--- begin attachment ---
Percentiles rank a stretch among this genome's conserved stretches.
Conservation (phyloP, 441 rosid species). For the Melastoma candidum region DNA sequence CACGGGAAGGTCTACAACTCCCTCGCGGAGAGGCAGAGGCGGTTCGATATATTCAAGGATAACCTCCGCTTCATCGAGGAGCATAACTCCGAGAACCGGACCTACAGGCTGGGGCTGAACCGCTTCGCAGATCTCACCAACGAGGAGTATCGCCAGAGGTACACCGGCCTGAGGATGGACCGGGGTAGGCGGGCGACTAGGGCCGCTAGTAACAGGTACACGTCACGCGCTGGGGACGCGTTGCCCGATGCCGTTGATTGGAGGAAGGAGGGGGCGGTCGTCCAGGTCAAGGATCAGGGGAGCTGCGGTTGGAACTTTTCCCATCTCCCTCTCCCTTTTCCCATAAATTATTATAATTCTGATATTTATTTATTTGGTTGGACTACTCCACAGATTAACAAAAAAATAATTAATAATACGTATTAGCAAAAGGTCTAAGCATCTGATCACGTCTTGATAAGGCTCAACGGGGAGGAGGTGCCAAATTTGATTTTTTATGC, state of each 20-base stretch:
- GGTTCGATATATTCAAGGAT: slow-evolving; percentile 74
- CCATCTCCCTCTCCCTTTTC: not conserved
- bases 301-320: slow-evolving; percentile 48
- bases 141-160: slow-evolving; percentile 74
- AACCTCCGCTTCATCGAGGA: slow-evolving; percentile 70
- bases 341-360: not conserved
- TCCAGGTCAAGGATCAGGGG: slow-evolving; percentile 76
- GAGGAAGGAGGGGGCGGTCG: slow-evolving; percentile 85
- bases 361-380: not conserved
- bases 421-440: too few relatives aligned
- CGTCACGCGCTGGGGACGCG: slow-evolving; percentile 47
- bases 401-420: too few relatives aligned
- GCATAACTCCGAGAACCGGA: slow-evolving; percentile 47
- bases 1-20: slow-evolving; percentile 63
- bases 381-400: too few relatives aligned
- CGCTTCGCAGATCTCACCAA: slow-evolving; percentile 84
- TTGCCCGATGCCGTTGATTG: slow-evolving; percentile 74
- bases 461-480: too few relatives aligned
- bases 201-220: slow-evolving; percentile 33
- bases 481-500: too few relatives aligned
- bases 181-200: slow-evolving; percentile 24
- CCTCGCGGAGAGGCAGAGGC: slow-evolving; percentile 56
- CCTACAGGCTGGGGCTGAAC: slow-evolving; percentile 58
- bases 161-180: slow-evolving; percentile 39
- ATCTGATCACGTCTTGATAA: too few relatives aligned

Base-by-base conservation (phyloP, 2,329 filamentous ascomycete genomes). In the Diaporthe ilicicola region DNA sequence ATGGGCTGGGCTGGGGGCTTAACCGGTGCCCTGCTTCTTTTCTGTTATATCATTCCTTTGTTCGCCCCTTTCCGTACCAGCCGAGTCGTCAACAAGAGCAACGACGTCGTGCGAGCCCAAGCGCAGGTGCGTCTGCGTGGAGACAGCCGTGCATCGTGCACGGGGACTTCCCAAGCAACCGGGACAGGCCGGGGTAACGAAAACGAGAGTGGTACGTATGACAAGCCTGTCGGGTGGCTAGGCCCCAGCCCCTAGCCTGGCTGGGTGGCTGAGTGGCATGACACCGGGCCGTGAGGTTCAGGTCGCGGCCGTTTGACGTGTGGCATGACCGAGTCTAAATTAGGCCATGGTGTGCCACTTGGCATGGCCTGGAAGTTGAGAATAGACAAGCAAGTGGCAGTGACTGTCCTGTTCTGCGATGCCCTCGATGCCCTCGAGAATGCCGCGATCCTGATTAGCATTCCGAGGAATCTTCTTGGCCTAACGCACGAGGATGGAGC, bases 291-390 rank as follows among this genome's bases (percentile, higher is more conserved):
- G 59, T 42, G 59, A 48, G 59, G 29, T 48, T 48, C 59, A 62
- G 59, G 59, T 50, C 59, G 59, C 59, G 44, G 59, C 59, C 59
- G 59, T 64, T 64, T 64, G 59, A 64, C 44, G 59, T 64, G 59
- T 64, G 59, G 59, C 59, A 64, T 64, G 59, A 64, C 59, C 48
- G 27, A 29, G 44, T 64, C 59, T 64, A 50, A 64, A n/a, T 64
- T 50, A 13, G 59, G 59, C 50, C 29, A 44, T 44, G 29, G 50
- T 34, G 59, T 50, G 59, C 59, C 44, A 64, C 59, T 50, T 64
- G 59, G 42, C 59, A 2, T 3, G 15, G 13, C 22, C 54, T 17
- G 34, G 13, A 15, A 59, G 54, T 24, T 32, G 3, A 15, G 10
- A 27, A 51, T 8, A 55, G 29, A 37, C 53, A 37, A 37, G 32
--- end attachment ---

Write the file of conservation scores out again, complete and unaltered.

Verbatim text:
Percentiles rank a stretch among this genome's conserved stretches.
Conservation (phyloP, 441 rosid species). For the Melastoma candidum region DNA sequence CACGGGAAGGTCTACAACTCCCTCGCGGAGAGGCAGAGGCGGTTCGATATATTCAAGGATAACCTCCGCTTCATCGAGGAGCATAACTCCGAGAACCGGACCTACAGGCTGGGGCTGAACCGCTTCGCAGATCTCACCAACGAGGAGTATCGCCAGAGGTACACCGGCCTGAGGATGGACCGGGGTAGGCGGGCGACTAGGGCCGCTAGTAACAGGTACACGTCACGCGCTGGGGACGCGTTGCCCGATGCCGTTGATTGGAGGAAGGAGGGGGCGGTCGTCCAGGTCAAGGATCAGGGGAGCTGCGGTTGGAACTTTTCCCATCTCCCTCTCCCTTTTCCCATAAATTATTATAATTCTGATATTTATTTATTTGGTTGGACTACTCCACAGATTAACAAAAAAATAATTAATAATACGTATTAGCAAAAGGTCTAAGCATCTGATCACGTCTTGATAAGGCTCAACGGGGAGGAGGTGCCAAATTTGATTTTTTATGC, state of each 20-base stretch:
- GGTTCGATATATTCAAGGAT: slow-evolving; percentile 74
- CCATCTCCCTCTCCCTTTTC: not conserved
- bases 301-320: slow-evolving; percentile 48
- bases 141-160: slow-evolving; percentile 74
- AACCTCCGCTTCATCGAGGA: slow-evolving; percentile 70
- bases 341-360: not conserved
- TCCAGGTCAAGGATCAGGGG: slow-evolving; percentile 76
- GAGGAAGGAGGGGGCGGTCG: slow-evolving; percentile 85
- bases 361-380: not conserved
- bases 421-440: too few relatives aligned
- CGTCACGCGCTGGGGACGCG: slow-evolving; percentile 47
- bases 401-420: too few relatives aligned
- GCATAACTCCGAGAACCGGA: slow-evolving; percentile 47
- bases 1-20: slow-evolving; percentile 63
- bases 381-400: too few relatives aligned
- CGCTTCGCAGATCTCACCAA: slow-evolving; percentile 84
- TTGCCCGATGCCGTTGATTG: slow-evolving; percentile 74
- bases 461-480: too few relatives aligned
- bases 201-220: slow-evolving; percentile 33
- bases 481-500: too few relatives aligned
- bases 181-200: slow-evolving; percentile 24
- CCTCGCGGAGAGGCAGAGGC: slow-evolving; percentile 56
- CCTACAGGCTGGGGCTGAAC: slow-evolving; percentile 58
- bases 161-180: slow-evolving; percentile 39
- ATCTGATCACGTCTTGATAA: too few relatives aligned

Base-by-base conservation (phyloP, 2,329 filamentous ascomycete genomes). In the Diaporthe ilicicola region DNA sequence ATGGGCTGGGCTGGGGGCTTAACCGGTGCCCTGCTTCTTTTCTGTTATATCATTCCTTTGTTCGCCCCTTTCCGTACCAGCCGAGTCGTCAACAAGAGCAACGACGTCGTGCGAGCCCAAGCGCAGGTGCGTCTGCGTGGAGACAGCCGTGCATCGTGCACGGGGACTTCCCAAGCAACCGGGACAGGCCGGGGTAACGAAAACGAGAGTGGTACGTATGACAAGCCTGTCGGGTGGCTAGGCCCCAGCCCCTAGCCTGGCTGGGTGGCTGAGTGGCATGACACCGGGCCGTGAGGTTCAGGTCGCGGCCGTTTGACGTGTGGCATGACCGAGTCTAAATTAGGCCATGGTGTGCCACTTGGCATGGCCTGGAAGTTGAGAATAGACAAGCAAGTGGCAGTGACTGTCCTGTTCTGCGATGCCCTCGATGCCCTCGAGAATGCCGCGATCCTGATTAGCATTCCGAGGAATCTTCTTGGCCTAACGCACGAGGATGGAGC, bases 291-390 rank as follows among this genome's bases (percentile, higher is more conserved):
- G 59, T 42, G 59, A 48, G 59, G 29, T 48, T 48, C 59, A 62
- G 59, G 59, T 50, C 59, G 59, C 59, G 44, G 59, C 59, C 59
- G 59, T 64, T 64, T 64, G 59, A 64, C 44, G 59, T 64, G 59
- T 64, G 59, G 59, C 59, A 64, T 64, G 59, A 64, C 59, C 48
- G 27, A 29, G 44, T 64, C 59, T 64, A 50, A 64, A n/a, T 64
- T 50, A 13, G 59, G 59, C 50, C 29, A 44, T 44, G 29, G 50
- T 34, G 59, T 50, G 59, C 59, C 44, A 64, C 59, T 50, T 64
- G 59, G 42, C 59, A 2, T 3, G 15, G 13, C 22, C 54, T 17
- G 34, G 13, A 15, A 59, G 54, T 24, T 32, G 3, A 15, G 10
- A 27, A 51, T 8, A 55, G 29, A 37, C 53, A 37, A 37, G 32